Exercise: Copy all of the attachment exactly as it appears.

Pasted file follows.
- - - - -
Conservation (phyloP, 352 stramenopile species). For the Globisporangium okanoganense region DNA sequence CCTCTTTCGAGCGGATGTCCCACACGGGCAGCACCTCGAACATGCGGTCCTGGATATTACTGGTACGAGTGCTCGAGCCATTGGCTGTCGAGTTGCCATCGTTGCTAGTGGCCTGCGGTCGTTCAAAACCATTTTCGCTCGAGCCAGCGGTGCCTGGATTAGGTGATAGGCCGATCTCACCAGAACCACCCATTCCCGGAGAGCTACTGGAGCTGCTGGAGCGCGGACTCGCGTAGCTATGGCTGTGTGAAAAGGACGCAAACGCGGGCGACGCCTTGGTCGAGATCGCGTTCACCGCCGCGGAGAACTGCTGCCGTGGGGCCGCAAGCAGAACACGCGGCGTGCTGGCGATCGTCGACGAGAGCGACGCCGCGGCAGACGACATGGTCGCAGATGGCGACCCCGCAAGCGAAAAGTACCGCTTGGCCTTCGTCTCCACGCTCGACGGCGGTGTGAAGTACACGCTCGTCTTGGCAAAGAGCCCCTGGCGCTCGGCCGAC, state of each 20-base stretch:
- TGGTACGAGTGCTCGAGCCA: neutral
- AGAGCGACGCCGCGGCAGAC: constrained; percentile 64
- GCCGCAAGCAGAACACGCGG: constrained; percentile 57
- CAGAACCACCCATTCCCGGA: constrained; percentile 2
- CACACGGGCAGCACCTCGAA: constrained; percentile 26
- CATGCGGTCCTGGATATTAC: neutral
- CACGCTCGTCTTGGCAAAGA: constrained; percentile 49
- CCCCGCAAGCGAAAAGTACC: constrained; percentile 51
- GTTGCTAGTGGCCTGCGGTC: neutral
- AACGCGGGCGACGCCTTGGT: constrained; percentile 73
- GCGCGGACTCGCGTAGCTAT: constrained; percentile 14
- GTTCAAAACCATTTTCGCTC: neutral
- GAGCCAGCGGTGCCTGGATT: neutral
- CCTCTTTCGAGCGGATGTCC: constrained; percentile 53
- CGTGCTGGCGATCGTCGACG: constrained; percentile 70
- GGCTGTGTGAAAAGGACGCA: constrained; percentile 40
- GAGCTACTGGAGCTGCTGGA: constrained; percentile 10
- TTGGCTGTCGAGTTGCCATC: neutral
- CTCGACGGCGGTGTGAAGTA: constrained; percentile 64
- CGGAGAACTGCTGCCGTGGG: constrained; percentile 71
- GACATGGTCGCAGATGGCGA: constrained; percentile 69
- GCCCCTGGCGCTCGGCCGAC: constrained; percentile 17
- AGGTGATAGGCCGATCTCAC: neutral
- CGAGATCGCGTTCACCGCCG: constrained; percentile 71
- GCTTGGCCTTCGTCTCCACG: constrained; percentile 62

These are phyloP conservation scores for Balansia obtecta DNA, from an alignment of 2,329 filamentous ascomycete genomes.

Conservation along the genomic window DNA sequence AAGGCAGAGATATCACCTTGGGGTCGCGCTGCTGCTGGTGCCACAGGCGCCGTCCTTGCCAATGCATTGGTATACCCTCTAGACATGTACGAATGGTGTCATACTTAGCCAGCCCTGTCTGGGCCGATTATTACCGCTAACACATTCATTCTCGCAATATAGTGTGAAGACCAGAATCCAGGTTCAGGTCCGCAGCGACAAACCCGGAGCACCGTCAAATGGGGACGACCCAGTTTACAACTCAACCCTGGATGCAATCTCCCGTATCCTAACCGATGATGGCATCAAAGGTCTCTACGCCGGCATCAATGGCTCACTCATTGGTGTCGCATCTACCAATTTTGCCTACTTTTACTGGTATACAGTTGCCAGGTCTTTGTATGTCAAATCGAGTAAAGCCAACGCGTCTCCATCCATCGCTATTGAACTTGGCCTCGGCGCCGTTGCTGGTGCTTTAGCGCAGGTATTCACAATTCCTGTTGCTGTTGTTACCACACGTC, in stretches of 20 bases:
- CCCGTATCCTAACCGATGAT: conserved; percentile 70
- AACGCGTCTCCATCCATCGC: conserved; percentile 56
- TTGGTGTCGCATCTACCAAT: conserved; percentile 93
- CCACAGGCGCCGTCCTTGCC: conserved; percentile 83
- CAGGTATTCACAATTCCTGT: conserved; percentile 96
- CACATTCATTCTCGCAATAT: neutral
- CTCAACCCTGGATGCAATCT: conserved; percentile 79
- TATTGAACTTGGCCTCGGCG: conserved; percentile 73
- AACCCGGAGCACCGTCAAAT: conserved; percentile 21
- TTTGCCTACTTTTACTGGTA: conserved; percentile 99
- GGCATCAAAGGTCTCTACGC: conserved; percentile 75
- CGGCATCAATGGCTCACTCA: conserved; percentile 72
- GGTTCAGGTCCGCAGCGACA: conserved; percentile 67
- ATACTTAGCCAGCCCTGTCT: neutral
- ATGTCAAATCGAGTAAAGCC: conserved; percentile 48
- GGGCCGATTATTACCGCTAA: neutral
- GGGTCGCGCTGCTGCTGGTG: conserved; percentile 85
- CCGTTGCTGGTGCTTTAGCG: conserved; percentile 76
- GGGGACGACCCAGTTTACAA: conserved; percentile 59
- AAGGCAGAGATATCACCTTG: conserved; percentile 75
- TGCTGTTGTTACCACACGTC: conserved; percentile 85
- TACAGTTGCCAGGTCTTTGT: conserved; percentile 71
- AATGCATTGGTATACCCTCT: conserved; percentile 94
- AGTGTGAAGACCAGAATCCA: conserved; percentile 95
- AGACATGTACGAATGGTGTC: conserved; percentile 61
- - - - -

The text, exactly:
Conservation (phyloP, 352 stramenopile species). For the Globisporangium okanoganense region DNA sequence CCTCTTTCGAGCGGATGTCCCACACGGGCAGCACCTCGAACATGCGGTCCTGGATATTACTGGTACGAGTGCTCGAGCCATTGGCTGTCGAGTTGCCATCGTTGCTAGTGGCCTGCGGTCGTTCAAAACCATTTTCGCTCGAGCCAGCGGTGCCTGGATTAGGTGATAGGCCGATCTCACCAGAACCACCCATTCCCGGAGAGCTACTGGAGCTGCTGGAGCGCGGACTCGCGTAGCTATGGCTGTGTGAAAAGGACGCAAACGCGGGCGACGCCTTGGTCGAGATCGCGTTCACCGCCGCGGAGAACTGCTGCCGTGGGGCCGCAAGCAGAACACGCGGCGTGCTGGCGATCGTCGACGAGAGCGACGCCGCGGCAGACGACATGGTCGCAGATGGCGACCCCGCAAGCGAAAAGTACCGCTTGGCCTTCGTCTCCACGCTCGACGGCGGTGTGAAGTACACGCTCGTCTTGGCAAAGAGCCCCTGGCGCTCGGCCGAC, state of each 20-base stretch:
- TGGTACGAGTGCTCGAGCCA: neutral
- AGAGCGACGCCGCGGCAGAC: constrained; percentile 64
- GCCGCAAGCAGAACACGCGG: constrained; percentile 57
- CAGAACCACCCATTCCCGGA: constrained; percentile 2
- CACACGGGCAGCACCTCGAA: constrained; percentile 26
- CATGCGGTCCTGGATATTAC: neutral
- CACGCTCGTCTTGGCAAAGA: constrained; percentile 49
- CCCCGCAAGCGAAAAGTACC: constrained; percentile 51
- GTTGCTAGTGGCCTGCGGTC: neutral
- AACGCGGGCGACGCCTTGGT: constrained; percentile 73
- GCGCGGACTCGCGTAGCTAT: constrained; percentile 14
- GTTCAAAACCATTTTCGCTC: neutral
- GAGCCAGCGGTGCCTGGATT: neutral
- CCTCTTTCGAGCGGATGTCC: constrained; percentile 53
- CGTGCTGGCGATCGTCGACG: constrained; percentile 70
- GGCTGTGTGAAAAGGACGCA: constrained; percentile 40
- GAGCTACTGGAGCTGCTGGA: constrained; percentile 10
- TTGGCTGTCGAGTTGCCATC: neutral
- CTCGACGGCGGTGTGAAGTA: constrained; percentile 64
- CGGAGAACTGCTGCCGTGGG: constrained; percentile 71
- GACATGGTCGCAGATGGCGA: constrained; percentile 69
- GCCCCTGGCGCTCGGCCGAC: constrained; percentile 17
- AGGTGATAGGCCGATCTCAC: neutral
- CGAGATCGCGTTCACCGCCG: constrained; percentile 71
- GCTTGGCCTTCGTCTCCACG: constrained; percentile 62

These are phyloP conservation scores for Balansia obtecta DNA, from an alignment of 2,329 filamentous ascomycete genomes.

Conservation along the genomic window DNA sequence AAGGCAGAGATATCACCTTGGGGTCGCGCTGCTGCTGGTGCCACAGGCGCCGTCCTTGCCAATGCATTGGTATACCCTCTAGACATGTACGAATGGTGTCATACTTAGCCAGCCCTGTCTGGGCCGATTATTACCGCTAACACATTCATTCTCGCAATATAGTGTGAAGACCAGAATCCAGGTTCAGGTCCGCAGCGACAAACCCGGAGCACCGTCAAATGGGGACGACCCAGTTTACAACTCAACCCTGGATGCAATCTCCCGTATCCTAACCGATGATGGCATCAAAGGTCTCTACGCCGGCATCAATGGCTCACTCATTGGTGTCGCATCTACCAATTTTGCCTACTTTTACTGGTATACAGTTGCCAGGTCTTTGTATGTCAAATCGAGTAAAGCCAACGCGTCTCCATCCATCGCTATTGAACTTGGCCTCGGCGCCGTTGCTGGTGCTTTAGCGCAGGTATTCACAATTCCTGTTGCTGTTGTTACCACACGTC, in stretches of 20 bases:
- CCCGTATCCTAACCGATGAT: conserved; percentile 70
- AACGCGTCTCCATCCATCGC: conserved; percentile 56
- TTGGTGTCGCATCTACCAAT: conserved; percentile 93
- CCACAGGCGCCGTCCTTGCC: conserved; percentile 83
- CAGGTATTCACAATTCCTGT: conserved; percentile 96
- CACATTCATTCTCGCAATAT: neutral
- CTCAACCCTGGATGCAATCT: conserved; percentile 79
- TATTGAACTTGGCCTCGGCG: conserved; percentile 73
- AACCCGGAGCACCGTCAAAT: conserved; percentile 21
- TTTGCCTACTTTTACTGGTA: conserved; percentile 99
- GGCATCAAAGGTCTCTACGC: conserved; percentile 75
- CGGCATCAATGGCTCACTCA: conserved; percentile 72
- GGTTCAGGTCCGCAGCGACA: conserved; percentile 67
- ATACTTAGCCAGCCCTGTCT: neutral
- ATGTCAAATCGAGTAAAGCC: conserved; percentile 48
- GGGCCGATTATTACCGCTAA: neutral
- GGGTCGCGCTGCTGCTGGTG: conserved; percentile 85
- CCGTTGCTGGTGCTTTAGCG: conserved; percentile 76
- GGGGACGACCCAGTTTACAA: conserved; percentile 59
- AAGGCAGAGATATCACCTTG: conserved; percentile 75
- TGCTGTTGTTACCACACGTC: conserved; percentile 85
- TACAGTTGCCAGGTCTTTGT: conserved; percentile 71
- AATGCATTGGTATACCCTCT: conserved; percentile 94
- AGTGTGAAGACCAGAATCCA: conserved; percentile 95
- AGACATGTACGAATGGTGTC: conserved; percentile 61